Art of the (online) deal - East Valley Tribune: Get Out

Art of the (online) deal

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Posted: Monday, April 17, 2006 10:41 am | Updated: 4:00 pm, Fri Oct 7, 2011.

Jody Gnant’s dreams are held together by a clever Canadian man with a paper clip. The Phoenix singer/ songwriter was looking for a way to finish her album when she stumbled upon Kyle Mac-Donald and a seemingly crazy scheme that’s warming hearts across the country.

MacDonald’s plan was simple: Start with a paper clip, barter it online for something better, trade that thing for something else — and so on and so on — until he gets a house.

Gnant is the latest participant in the offbeat quest.

MacDonald gets a year’s stay in her duplex. She gets a recording contract.

MacDonald will fly to Phoenix on Wednesday to finalize the trade.

Gnant was one of many to to jump at the offer, but she said she believes MacDonald recognized something special in her.

“Kyle is really smart, and I have to imagine in all of this, he would pick the person who would get on this magic train with him and believe in something seemingly crazy on the surface, but deep down we all believe is possible,” Gnant said.

After years of backpacking, delivering pizzas and working other part-time jobs, suiting his jack-of-all-trades, restless nature, MacDonald yearned for one piece of settled-down adulthood — a house.

But he knew his occasional promotional gigs at trade shows wouldn’t bring in enough cash to buy one, so he applied his talent at promoting products in a different way.

He advertised a red paper clip in the barter section on, a Web site teeming with city-specific listings for everything from job openings to apartment rentals.

At first, MacDonald said he merely wanted something bigger or better for his red paper clip. He dared not mention a house so early on, since it might seem flaky.

While he was visiting his hometown of Vancouver, British Columbia, two women swapped a fish-shaped pen for the paper clip.

Later that day, MacDonald headed to Seattle to catch a ballgame and a flight home. En route to the airport, though, he stopped to see Annie Robbins, an artist who had just stumbled upon the Craigslist barter section. She admired its anticonsumerist vibe, she said, so she answered MacDonald’s’s posting “on a lark.”

She traded him a small ceramic doorknob with a smiley face in exchange for his fish pen.

Next up was Shawn Sparks, 35, a huge fan of Craigslist barters who had once used to Web-site to trade a used laptop for a 1993 Chevy Blazer. Sparks was packing up to move from Amherst, Mass., to Alexandria, Va. and had two camping stoves he didn’t want to lug on his trip. He also needed a new knob for his espresso machine. So, he traded one stove for the smiley face door knob.

The men celebrated with a barbecue at Spark’s house.

And later the stove was handed over to a Marine Sergeant at Camp Pendleton, Calif., who gave MacDonald a generator in return.

East again. MacDonald swapped the generator for an “instant party package” — an empty beer keg, a neon beer advertising sign and a promise to fill the keg — proferred by a man in Queens, N.Y.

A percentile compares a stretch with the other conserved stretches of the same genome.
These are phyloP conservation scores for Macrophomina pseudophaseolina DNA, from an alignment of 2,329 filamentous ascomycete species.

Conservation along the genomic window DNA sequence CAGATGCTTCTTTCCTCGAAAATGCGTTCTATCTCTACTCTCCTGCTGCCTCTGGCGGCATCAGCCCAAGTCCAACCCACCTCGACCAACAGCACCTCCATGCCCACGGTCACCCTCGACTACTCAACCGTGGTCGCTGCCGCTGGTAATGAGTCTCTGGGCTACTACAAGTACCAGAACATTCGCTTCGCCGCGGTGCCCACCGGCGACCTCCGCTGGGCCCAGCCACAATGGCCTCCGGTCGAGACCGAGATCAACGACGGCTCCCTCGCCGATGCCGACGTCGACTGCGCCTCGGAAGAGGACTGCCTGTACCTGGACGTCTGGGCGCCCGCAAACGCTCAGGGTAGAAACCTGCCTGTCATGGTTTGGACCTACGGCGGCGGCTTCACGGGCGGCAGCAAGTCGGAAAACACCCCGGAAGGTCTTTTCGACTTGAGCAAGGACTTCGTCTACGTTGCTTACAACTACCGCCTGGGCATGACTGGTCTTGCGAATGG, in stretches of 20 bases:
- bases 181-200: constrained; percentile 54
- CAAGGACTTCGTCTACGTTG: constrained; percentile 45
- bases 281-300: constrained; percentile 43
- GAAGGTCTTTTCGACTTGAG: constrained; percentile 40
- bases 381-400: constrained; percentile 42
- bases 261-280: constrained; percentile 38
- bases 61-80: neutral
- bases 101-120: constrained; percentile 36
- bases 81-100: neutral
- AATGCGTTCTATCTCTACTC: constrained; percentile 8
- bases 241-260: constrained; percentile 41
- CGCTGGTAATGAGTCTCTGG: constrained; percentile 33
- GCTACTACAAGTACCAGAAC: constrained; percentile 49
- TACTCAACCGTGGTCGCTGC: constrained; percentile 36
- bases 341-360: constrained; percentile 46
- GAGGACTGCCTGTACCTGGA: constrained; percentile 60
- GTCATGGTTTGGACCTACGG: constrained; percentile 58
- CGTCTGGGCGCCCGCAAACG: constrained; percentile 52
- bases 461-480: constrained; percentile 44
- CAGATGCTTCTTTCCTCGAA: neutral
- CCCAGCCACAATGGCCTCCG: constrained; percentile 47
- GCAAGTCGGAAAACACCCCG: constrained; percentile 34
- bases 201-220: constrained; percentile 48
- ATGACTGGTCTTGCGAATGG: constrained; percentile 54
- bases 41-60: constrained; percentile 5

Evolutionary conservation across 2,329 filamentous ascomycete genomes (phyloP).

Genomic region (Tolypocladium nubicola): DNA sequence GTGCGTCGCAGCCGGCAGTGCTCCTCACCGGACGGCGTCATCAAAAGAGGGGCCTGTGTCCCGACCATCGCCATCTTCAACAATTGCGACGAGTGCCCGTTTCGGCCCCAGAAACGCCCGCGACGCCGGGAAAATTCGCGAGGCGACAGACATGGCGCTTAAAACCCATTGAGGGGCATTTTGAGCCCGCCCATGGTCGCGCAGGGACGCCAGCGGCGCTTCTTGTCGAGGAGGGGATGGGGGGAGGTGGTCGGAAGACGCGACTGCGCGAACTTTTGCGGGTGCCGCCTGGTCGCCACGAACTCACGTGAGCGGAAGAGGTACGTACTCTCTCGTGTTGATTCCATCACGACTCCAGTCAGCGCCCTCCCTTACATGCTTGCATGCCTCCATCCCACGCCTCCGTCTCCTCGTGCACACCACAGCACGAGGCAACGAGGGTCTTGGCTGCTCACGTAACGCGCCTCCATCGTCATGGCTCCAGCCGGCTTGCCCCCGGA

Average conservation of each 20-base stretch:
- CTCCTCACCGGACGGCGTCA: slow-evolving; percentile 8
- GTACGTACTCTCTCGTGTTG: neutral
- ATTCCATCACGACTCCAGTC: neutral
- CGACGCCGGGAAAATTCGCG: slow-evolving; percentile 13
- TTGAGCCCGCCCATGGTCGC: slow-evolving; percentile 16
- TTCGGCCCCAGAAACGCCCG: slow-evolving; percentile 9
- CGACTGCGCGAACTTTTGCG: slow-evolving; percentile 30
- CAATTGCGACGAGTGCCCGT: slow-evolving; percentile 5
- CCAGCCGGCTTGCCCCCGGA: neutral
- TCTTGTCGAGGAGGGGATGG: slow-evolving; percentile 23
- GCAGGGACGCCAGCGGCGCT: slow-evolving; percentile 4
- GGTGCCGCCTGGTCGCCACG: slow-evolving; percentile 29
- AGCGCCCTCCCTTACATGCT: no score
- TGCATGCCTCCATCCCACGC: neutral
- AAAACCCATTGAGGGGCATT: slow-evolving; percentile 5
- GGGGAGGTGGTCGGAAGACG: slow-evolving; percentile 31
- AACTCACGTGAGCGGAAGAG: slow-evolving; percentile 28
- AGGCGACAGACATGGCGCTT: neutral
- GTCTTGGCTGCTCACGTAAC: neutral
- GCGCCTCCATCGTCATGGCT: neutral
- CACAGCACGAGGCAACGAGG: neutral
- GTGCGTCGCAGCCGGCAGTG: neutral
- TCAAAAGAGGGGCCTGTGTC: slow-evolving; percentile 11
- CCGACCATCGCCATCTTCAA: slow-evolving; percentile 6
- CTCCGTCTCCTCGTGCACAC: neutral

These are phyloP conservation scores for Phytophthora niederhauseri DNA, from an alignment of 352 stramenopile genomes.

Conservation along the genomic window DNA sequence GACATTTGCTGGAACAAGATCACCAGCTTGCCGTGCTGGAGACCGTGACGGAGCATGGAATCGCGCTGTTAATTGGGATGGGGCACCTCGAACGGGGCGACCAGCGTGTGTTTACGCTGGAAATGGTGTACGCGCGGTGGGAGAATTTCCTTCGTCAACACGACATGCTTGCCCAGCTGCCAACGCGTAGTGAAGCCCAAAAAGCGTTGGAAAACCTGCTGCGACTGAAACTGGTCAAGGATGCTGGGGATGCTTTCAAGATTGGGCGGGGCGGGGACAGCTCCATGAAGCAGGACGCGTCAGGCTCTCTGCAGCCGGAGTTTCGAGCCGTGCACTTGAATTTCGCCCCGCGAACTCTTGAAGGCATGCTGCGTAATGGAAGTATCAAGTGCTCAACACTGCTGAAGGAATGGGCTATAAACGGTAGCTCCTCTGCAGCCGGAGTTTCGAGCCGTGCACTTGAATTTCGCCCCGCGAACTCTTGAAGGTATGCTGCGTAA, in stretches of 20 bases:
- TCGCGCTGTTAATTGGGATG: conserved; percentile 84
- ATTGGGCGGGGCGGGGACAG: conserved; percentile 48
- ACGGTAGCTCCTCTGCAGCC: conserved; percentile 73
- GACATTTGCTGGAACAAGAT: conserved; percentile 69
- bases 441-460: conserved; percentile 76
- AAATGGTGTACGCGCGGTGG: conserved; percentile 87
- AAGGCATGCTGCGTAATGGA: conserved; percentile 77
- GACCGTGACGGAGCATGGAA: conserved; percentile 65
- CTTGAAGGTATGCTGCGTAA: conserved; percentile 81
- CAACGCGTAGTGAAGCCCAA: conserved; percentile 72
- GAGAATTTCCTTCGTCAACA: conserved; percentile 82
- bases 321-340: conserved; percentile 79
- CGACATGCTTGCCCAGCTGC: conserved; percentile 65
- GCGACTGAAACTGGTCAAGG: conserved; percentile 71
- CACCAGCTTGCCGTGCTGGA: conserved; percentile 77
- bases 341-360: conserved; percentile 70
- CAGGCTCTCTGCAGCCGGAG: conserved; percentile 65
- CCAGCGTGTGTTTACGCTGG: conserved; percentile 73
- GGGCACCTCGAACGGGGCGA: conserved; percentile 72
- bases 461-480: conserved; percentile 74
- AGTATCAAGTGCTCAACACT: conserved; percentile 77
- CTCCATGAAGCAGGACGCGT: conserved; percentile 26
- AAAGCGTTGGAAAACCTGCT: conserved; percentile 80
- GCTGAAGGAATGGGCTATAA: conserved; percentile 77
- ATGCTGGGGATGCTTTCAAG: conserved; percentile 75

Before the trade, Mac-Donald left the generator in storage in his hotel. When he went to claim it, he was told it had been confiscated by the fire department because it was leaking fuel.

“If there was ever a movie based on all that, that would be the closest to losing it all,” MacDonald said, recalling his anguish.

MacDonald reclaimed the generator by tracking it to a firehouse in lower Manhattan, where he got a lollipop from the crew and petted their Dalmatian.

The beer package went to a Montreal disc jockey, in exchange for a snowmobile.

The concept sparked the public’s interest, and Mac-Donald’s blog, http://

began attracting attention.

A Canadian television show invited the wandering man on as a guest, and asked him if there was anywhere he wouldn’t go to trade the snowmobile.

An obscure place came to mind, so he spit it out: Yahk, a hamlet in the Canadian Rockies.

Some publicity-seeking ensued. A snowmobiling magazine offered an expense-paid trip to Yahk in exchange for the snowmobile. The trip went to Bruno Taillefer, Quebec manager for the supply company Cintas Corp., who convinced his company to let him give MacDonald a 1995 Cintas van he planned to sell.

MacDonald gave the van — stripped of Cintas logos —to a musician seeking to haul gear. In return, the musician, who works at a Toronto recording studio arranged a recording contract, with studio time and a promise to pitch the finished product to music executives.

Gnant, who calls her music “Bohemian geek soul,” said she will live in her recording studio for a year while whomever trades MacDonald next resides in her home. She has no worries about what kind of person her tenant will be.

“Everybody I’ve met that’s been involved with this project has all had the same happy-go-lucky feel to them,” Gnant said.

Gnant said she will leave for Toronto in May to record her album, which is already set to contain a “red paper clip” song.

“My dreams are held together with a paper clip now,” Gnant said.

MacDonald continues his house quest. He pledges not to accept gifts or overly lopsided trades that would undermine the peer-to-peer joy that he says has animated his journey. He has already had offers from Hollywood to turn his story into a film.

“It’s totally overwhelming, I’m not going to lie,” he said by phone from Montreal, where he and his girlfriend, Dominique Dupuis, live with two roommates. “But I’m still trading for that house. It’s this obsessive thing.”


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